Imagine if your boss walked up to you tomorrow and said, “Hey, you’re fired for at least 15 months, possibly three years, but after that you can come back. Oh, and you can’t collect unemployment, and there’s no company in this entire state that will offer you a job in your field.” What would you do? In this economy finding a job is next to impossible, and not every online poker pro can just go to a live casino or cardroom and make a living. Think about how many states don’t even have legal live poker and how many players are making a living in those states by playing online. And even for the states that do have casinos, some of these online pros will never find the stakes they need to earn a living.

One state — Washington — banned online poker years ago, and its senator, Margarita Prentice, was so callous toward her suddenly unemployed online poker-playing constituents that she said, “Let them go pump gas.” She must be a descendent of Marie Antoinette.

Isn’t that what Harry Reid was saying to the thousands of online poker pros by insisting on a 15-month blackout period and countless subsequent obstacles just so his backers could catch up to the PokerStars and Full Tilts of the world?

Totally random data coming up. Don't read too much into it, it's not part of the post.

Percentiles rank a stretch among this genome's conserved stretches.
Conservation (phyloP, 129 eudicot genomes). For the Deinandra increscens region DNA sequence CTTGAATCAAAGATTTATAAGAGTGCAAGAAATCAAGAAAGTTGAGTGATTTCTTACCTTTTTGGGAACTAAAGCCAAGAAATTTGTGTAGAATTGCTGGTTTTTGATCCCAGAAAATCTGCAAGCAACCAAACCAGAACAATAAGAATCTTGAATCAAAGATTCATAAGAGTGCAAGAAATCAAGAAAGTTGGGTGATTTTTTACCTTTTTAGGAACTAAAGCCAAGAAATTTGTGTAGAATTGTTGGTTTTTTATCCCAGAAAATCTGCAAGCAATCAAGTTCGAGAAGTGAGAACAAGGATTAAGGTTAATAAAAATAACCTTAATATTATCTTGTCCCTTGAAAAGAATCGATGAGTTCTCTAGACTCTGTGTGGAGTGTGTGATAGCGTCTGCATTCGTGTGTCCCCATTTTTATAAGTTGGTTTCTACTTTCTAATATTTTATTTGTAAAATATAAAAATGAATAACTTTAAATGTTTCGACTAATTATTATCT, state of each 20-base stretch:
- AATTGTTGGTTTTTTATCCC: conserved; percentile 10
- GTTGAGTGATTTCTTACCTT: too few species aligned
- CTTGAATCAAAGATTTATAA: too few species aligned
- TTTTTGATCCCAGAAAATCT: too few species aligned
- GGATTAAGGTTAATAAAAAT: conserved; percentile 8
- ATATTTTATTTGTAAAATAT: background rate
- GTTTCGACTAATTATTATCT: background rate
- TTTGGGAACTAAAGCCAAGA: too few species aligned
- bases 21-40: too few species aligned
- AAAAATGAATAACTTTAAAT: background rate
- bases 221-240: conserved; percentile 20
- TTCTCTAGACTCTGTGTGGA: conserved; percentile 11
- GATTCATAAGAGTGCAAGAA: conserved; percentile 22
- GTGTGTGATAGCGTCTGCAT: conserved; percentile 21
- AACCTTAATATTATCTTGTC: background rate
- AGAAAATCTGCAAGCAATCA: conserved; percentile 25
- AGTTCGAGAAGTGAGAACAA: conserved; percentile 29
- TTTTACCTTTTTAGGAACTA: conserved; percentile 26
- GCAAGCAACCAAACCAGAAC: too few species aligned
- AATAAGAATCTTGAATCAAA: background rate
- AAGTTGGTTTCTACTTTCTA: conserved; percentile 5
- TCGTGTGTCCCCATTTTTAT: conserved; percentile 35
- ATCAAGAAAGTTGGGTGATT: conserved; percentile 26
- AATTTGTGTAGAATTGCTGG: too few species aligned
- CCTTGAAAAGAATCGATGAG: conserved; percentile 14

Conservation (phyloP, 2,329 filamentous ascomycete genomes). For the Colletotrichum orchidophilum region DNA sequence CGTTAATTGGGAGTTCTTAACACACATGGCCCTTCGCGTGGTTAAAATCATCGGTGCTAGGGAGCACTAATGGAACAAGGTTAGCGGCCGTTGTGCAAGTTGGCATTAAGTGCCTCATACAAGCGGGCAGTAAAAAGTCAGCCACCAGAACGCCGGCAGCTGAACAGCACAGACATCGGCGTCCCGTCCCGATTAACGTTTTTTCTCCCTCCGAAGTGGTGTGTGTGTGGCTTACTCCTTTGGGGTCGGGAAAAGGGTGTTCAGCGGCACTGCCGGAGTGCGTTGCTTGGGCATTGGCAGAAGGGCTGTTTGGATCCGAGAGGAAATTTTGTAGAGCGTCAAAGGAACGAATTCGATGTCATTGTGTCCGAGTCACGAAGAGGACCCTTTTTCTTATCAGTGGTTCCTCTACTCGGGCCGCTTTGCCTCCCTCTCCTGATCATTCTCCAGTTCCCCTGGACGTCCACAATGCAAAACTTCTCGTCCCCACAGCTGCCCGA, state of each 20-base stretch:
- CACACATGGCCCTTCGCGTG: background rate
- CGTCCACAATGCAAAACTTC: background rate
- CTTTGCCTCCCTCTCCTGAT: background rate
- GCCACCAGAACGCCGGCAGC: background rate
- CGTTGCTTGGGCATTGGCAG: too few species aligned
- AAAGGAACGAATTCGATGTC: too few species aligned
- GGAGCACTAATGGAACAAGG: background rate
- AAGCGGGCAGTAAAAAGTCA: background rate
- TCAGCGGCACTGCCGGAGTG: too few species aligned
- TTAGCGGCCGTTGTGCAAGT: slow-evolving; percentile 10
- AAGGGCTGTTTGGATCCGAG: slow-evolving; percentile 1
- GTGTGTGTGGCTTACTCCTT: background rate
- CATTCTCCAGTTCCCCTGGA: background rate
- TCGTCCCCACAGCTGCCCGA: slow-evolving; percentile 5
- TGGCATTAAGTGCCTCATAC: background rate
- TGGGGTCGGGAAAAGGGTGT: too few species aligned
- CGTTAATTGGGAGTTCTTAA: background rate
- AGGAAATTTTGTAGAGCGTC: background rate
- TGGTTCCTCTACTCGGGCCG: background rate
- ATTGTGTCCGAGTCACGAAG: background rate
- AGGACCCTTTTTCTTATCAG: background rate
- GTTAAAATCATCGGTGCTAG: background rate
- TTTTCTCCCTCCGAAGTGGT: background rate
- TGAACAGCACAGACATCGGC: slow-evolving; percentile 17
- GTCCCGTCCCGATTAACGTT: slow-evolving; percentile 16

“We 100 percent oppose the 15-month freeze and have fought it every step of the way,” Poker Players Alliance executive director John Pappas told Ante Up. “It is clear the status quo is not tenable in the long term, so some disruption is understandable; we just think 15 months is quite penal for the players.”

Indeed. Who cares if these people suddenly have no means to support themselves, and who cares if those working for online sites lose their jobs for anywhere from 15 months to three years. (In early versions of Reid’s bill there was verbiage that said established sites would have to wait an additional two years after the first license was issued to ensure a level playing field.)

And so what if disabled players, who find it difficult to go to a casino, will have no chance to play the game our presidents have played in the White House throughout history? Sorry Indian tribes, no rake for you. But the gaming giants who paved the way for Reid’s re-election would be able to eat as much cake as they like.

Did the PPA and the online poker giants want this bill to pass? Sure, but they definitely weren’t happy with the way it was written. Now they get a second chance. Yes, talk of online poker legislation may have to be put on the backburner for at least two more years. Yes, anti-gambling right-wingers may now choose to ratchet up the enforcement of the UIGEA to put more heat on payment processors, thus making it that much more difficult to play online. But poker players always find a way. Perhaps this two-year period will give online poker advocates time to come up with a better strategy and a better bill, and it will give America another chance to elect the right politicians with the right attitude and the right pull. And next time, be careful what you pray for, OK?

What do you think Chicago Poker Club readers?